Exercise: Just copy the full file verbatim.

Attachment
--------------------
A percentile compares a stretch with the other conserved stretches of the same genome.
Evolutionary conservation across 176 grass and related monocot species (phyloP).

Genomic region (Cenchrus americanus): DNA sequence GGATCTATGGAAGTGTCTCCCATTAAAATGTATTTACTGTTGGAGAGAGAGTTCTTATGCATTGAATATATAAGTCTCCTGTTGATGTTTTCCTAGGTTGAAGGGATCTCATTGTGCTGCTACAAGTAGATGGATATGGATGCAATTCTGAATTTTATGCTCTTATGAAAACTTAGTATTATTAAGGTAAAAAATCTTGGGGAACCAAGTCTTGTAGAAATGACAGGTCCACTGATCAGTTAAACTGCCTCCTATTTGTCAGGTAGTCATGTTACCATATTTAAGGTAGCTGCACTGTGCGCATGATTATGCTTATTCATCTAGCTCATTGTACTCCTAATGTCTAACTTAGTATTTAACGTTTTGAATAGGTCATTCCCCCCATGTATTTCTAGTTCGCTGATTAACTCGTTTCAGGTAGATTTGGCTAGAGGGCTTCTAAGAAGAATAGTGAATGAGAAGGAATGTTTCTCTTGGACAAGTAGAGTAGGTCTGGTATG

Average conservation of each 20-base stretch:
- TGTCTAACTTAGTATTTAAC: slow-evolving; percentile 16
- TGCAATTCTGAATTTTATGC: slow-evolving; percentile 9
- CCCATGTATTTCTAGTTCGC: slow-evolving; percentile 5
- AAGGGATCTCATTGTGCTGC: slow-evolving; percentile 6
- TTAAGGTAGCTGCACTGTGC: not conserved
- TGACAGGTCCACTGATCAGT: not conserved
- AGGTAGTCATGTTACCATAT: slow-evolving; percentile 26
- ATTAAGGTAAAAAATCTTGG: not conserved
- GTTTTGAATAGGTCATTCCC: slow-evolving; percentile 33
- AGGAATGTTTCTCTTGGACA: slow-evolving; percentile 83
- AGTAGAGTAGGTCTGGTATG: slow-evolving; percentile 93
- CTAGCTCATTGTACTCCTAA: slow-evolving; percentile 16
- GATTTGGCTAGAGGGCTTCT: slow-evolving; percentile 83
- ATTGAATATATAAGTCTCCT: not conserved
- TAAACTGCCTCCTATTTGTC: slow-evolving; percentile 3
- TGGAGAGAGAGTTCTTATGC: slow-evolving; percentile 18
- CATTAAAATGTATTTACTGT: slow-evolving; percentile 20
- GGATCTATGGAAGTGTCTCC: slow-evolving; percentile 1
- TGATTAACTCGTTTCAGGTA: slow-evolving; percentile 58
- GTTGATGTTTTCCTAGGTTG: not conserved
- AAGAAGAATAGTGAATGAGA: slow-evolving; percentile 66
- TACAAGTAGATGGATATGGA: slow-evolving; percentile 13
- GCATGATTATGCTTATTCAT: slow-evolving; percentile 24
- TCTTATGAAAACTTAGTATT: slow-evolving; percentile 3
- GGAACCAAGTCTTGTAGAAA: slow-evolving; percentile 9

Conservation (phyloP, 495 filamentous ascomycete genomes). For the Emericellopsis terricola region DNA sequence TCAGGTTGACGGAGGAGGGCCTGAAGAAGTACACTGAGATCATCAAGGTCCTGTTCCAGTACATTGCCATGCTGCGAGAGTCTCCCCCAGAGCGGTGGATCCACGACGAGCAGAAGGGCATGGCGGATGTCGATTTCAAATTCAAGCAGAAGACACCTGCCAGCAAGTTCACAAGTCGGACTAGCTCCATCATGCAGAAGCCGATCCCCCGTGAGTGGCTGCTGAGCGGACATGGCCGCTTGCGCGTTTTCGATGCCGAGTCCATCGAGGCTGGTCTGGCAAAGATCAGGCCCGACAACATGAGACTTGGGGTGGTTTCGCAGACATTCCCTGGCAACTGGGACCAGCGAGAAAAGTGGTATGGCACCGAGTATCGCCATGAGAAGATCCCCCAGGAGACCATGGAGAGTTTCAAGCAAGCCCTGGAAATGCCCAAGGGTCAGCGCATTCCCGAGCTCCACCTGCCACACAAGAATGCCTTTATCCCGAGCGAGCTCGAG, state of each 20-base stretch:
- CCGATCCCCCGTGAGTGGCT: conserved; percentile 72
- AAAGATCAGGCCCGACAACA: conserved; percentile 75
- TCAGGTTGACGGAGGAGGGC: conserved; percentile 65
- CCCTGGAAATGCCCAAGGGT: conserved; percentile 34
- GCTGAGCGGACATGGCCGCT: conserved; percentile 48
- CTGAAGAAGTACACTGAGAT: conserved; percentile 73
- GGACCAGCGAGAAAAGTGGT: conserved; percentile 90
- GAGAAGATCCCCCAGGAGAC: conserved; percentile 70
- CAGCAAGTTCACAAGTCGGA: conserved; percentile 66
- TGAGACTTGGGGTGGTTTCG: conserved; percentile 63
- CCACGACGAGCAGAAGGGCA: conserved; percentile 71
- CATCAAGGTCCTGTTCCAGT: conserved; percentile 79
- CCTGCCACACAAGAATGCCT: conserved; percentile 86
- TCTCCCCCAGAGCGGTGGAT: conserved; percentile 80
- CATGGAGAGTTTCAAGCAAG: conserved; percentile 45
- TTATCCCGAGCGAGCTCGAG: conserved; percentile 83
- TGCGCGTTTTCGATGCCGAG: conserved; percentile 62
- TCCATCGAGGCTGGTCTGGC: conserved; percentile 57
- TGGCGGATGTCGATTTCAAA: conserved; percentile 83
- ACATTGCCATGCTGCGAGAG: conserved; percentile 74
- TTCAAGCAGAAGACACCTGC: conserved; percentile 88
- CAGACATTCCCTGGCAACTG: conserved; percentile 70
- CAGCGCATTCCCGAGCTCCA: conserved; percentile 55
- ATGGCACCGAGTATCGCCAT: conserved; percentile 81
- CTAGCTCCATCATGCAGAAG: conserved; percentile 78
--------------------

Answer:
A percentile compares a stretch with the other conserved stretches of the same genome.
Evolutionary conservation across 176 grass and related monocot species (phyloP).

Genomic region (Cenchrus americanus): DNA sequence GGATCTATGGAAGTGTCTCCCATTAAAATGTATTTACTGTTGGAGAGAGAGTTCTTATGCATTGAATATATAAGTCTCCTGTTGATGTTTTCCTAGGTTGAAGGGATCTCATTGTGCTGCTACAAGTAGATGGATATGGATGCAATTCTGAATTTTATGCTCTTATGAAAACTTAGTATTATTAAGGTAAAAAATCTTGGGGAACCAAGTCTTGTAGAAATGACAGGTCCACTGATCAGTTAAACTGCCTCCTATTTGTCAGGTAGTCATGTTACCATATTTAAGGTAGCTGCACTGTGCGCATGATTATGCTTATTCATCTAGCTCATTGTACTCCTAATGTCTAACTTAGTATTTAACGTTTTGAATAGGTCATTCCCCCCATGTATTTCTAGTTCGCTGATTAACTCGTTTCAGGTAGATTTGGCTAGAGGGCTTCTAAGAAGAATAGTGAATGAGAAGGAATGTTTCTCTTGGACAAGTAGAGTAGGTCTGGTATG

Average conservation of each 20-base stretch:
- TGTCTAACTTAGTATTTAAC: slow-evolving; percentile 16
- TGCAATTCTGAATTTTATGC: slow-evolving; percentile 9
- CCCATGTATTTCTAGTTCGC: slow-evolving; percentile 5
- AAGGGATCTCATTGTGCTGC: slow-evolving; percentile 6
- TTAAGGTAGCTGCACTGTGC: not conserved
- TGACAGGTCCACTGATCAGT: not conserved
- AGGTAGTCATGTTACCATAT: slow-evolving; percentile 26
- ATTAAGGTAAAAAATCTTGG: not conserved
- GTTTTGAATAGGTCATTCCC: slow-evolving; percentile 33
- AGGAATGTTTCTCTTGGACA: slow-evolving; percentile 83
- AGTAGAGTAGGTCTGGTATG: slow-evolving; percentile 93
- CTAGCTCATTGTACTCCTAA: slow-evolving; percentile 16
- GATTTGGCTAGAGGGCTTCT: slow-evolving; percentile 83
- ATTGAATATATAAGTCTCCT: not conserved
- TAAACTGCCTCCTATTTGTC: slow-evolving; percentile 3
- TGGAGAGAGAGTTCTTATGC: slow-evolving; percentile 18
- CATTAAAATGTATTTACTGT: slow-evolving; percentile 20
- GGATCTATGGAAGTGTCTCC: slow-evolving; percentile 1
- TGATTAACTCGTTTCAGGTA: slow-evolving; percentile 58
- GTTGATGTTTTCCTAGGTTG: not conserved
- AAGAAGAATAGTGAATGAGA: slow-evolving; percentile 66
- TACAAGTAGATGGATATGGA: slow-evolving; percentile 13
- GCATGATTATGCTTATTCAT: slow-evolving; percentile 24
- TCTTATGAAAACTTAGTATT: slow-evolving; percentile 3
- GGAACCAAGTCTTGTAGAAA: slow-evolving; percentile 9

Conservation (phyloP, 495 filamentous ascomycete genomes). For the Emericellopsis terricola region DNA sequence TCAGGTTGACGGAGGAGGGCCTGAAGAAGTACACTGAGATCATCAAGGTCCTGTTCCAGTACATTGCCATGCTGCGAGAGTCTCCCCCAGAGCGGTGGATCCACGACGAGCAGAAGGGCATGGCGGATGTCGATTTCAAATTCAAGCAGAAGACACCTGCCAGCAAGTTCACAAGTCGGACTAGCTCCATCATGCAGAAGCCGATCCCCCGTGAGTGGCTGCTGAGCGGACATGGCCGCTTGCGCGTTTTCGATGCCGAGTCCATCGAGGCTGGTCTGGCAAAGATCAGGCCCGACAACATGAGACTTGGGGTGGTTTCGCAGACATTCCCTGGCAACTGGGACCAGCGAGAAAAGTGGTATGGCACCGAGTATCGCCATGAGAAGATCCCCCAGGAGACCATGGAGAGTTTCAAGCAAGCCCTGGAAATGCCCAAGGGTCAGCGCATTCCCGAGCTCCACCTGCCACACAAGAATGCCTTTATCCCGAGCGAGCTCGAG, state of each 20-base stretch:
- CCGATCCCCCGTGAGTGGCT: conserved; percentile 72
- AAAGATCAGGCCCGACAACA: conserved; percentile 75
- TCAGGTTGACGGAGGAGGGC: conserved; percentile 65
- CCCTGGAAATGCCCAAGGGT: conserved; percentile 34
- GCTGAGCGGACATGGCCGCT: conserved; percentile 48
- CTGAAGAAGTACACTGAGAT: conserved; percentile 73
- GGACCAGCGAGAAAAGTGGT: conserved; percentile 90
- GAGAAGATCCCCCAGGAGAC: conserved; percentile 70
- CAGCAAGTTCACAAGTCGGA: conserved; percentile 66
- TGAGACTTGGGGTGGTTTCG: conserved; percentile 63
- CCACGACGAGCAGAAGGGCA: conserved; percentile 71
- CATCAAGGTCCTGTTCCAGT: conserved; percentile 79
- CCTGCCACACAAGAATGCCT: conserved; percentile 86
- TCTCCCCCAGAGCGGTGGAT: conserved; percentile 80
- CATGGAGAGTTTCAAGCAAG: conserved; percentile 45
- TTATCCCGAGCGAGCTCGAG: conserved; percentile 83
- TGCGCGTTTTCGATGCCGAG: conserved; percentile 62
- TCCATCGAGGCTGGTCTGGC: conserved; percentile 57
- TGGCGGATGTCGATTTCAAA: conserved; percentile 83
- ACATTGCCATGCTGCGAGAG: conserved; percentile 74
- TTCAAGCAGAAGACACCTGC: conserved; percentile 88
- CAGACATTCCCTGGCAACTG: conserved; percentile 70
- CAGCGCATTCCCGAGCTCCA: conserved; percentile 55
- ATGGCACCGAGTATCGCCAT: conserved; percentile 81
- CTAGCTCCATCATGCAGAAG: conserved; percentile 78